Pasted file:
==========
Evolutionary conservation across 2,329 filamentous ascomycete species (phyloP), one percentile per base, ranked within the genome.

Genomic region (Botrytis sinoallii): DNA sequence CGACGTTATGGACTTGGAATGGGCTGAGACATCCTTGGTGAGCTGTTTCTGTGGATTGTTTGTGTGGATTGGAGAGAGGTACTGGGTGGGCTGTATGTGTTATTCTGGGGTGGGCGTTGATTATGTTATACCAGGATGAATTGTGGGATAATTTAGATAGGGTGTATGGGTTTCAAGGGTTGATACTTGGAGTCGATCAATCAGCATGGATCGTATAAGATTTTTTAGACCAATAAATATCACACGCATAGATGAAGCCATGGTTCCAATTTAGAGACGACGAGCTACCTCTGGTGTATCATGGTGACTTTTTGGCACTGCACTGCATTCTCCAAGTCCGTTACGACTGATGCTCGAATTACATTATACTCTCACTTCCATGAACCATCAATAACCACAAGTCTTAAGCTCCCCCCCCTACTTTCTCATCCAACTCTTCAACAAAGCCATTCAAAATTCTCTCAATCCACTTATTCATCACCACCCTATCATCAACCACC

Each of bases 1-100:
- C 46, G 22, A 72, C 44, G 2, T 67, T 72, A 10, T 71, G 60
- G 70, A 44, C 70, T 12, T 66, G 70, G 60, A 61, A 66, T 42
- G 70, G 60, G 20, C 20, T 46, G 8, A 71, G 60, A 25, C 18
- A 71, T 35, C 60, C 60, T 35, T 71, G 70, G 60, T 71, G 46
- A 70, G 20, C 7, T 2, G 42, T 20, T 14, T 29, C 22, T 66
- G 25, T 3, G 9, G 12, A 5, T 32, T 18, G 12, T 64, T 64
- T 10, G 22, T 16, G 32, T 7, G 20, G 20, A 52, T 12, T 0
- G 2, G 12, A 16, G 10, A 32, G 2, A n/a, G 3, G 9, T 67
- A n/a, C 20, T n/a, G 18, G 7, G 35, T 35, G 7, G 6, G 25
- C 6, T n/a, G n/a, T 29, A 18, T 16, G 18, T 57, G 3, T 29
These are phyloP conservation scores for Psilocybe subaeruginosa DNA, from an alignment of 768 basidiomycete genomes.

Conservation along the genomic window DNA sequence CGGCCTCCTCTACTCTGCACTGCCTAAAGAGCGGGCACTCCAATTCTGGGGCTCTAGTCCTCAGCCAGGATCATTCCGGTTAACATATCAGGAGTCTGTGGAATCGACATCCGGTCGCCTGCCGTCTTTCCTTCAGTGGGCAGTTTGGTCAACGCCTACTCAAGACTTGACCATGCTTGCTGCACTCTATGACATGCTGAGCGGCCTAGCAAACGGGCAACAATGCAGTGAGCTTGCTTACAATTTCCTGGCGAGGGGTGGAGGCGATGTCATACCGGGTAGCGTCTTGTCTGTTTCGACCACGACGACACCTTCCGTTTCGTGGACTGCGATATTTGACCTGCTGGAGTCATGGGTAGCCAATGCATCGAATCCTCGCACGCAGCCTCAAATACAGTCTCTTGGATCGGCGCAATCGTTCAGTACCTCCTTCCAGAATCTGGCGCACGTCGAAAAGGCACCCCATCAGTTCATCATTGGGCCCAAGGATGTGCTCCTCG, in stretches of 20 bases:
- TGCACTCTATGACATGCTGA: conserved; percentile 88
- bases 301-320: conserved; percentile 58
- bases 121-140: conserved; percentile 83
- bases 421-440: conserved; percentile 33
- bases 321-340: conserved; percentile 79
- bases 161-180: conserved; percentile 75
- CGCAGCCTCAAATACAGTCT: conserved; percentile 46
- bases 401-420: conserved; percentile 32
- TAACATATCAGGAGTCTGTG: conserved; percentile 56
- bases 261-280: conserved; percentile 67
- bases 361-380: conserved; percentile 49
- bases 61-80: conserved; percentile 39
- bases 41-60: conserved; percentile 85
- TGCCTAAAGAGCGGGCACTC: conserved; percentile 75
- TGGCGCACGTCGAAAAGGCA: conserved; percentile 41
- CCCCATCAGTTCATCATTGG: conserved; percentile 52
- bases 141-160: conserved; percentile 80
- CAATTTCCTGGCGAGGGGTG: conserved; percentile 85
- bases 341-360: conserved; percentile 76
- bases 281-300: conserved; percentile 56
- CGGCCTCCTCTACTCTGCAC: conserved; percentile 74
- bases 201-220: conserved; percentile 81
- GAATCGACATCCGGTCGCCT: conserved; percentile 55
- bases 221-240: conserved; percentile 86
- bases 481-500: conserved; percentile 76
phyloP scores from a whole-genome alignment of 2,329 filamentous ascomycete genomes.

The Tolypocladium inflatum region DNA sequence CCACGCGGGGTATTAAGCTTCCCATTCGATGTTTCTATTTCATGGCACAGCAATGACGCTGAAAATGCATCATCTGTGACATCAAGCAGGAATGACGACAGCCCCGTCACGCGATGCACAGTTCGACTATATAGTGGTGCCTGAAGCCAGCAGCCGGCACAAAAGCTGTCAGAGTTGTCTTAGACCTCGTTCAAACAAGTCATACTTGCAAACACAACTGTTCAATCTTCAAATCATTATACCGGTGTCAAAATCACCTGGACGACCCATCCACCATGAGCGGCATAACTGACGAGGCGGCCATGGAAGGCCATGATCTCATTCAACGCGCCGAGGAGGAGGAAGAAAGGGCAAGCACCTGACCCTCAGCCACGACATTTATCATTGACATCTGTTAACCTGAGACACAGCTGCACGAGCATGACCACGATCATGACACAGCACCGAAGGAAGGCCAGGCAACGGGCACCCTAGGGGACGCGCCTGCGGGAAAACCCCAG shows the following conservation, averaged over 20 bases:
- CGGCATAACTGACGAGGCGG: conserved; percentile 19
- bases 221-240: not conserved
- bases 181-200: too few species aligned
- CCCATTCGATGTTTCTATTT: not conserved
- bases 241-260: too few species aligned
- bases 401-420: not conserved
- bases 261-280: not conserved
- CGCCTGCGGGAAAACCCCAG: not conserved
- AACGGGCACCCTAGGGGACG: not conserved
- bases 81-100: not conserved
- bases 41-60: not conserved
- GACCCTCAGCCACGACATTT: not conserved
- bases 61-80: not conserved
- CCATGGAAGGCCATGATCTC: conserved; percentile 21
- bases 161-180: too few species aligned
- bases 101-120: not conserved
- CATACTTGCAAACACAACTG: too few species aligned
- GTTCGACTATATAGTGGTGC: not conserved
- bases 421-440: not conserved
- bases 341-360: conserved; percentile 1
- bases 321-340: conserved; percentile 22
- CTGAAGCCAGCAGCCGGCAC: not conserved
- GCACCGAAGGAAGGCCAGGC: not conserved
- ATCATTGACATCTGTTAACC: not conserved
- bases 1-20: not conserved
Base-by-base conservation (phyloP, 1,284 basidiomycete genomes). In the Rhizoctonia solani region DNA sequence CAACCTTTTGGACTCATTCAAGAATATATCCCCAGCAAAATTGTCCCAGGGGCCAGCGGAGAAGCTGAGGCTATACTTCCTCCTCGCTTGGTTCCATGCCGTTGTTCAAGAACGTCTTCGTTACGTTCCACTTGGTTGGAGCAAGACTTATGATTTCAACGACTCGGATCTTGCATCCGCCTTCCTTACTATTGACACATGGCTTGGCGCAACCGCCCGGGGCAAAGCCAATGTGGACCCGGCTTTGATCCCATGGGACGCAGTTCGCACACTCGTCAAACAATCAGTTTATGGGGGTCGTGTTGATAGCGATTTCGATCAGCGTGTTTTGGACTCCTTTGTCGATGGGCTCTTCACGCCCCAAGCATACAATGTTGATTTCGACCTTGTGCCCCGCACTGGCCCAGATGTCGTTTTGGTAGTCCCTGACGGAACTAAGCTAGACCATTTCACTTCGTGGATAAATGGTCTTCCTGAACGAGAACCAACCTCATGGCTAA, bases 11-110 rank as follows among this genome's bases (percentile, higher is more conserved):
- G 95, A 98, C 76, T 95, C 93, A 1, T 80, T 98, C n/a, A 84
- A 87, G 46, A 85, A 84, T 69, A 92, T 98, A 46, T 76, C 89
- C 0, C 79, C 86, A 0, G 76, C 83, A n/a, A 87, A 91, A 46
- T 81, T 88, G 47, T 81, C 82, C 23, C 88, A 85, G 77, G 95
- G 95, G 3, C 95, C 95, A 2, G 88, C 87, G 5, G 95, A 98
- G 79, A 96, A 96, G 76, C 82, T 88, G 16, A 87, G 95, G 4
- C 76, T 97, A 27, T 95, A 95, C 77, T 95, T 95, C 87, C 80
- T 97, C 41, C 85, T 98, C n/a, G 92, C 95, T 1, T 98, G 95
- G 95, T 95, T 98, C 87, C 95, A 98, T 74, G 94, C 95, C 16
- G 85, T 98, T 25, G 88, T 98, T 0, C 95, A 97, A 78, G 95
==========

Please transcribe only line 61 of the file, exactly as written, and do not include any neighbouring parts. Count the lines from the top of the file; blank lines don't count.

- bases 421-440: not conserved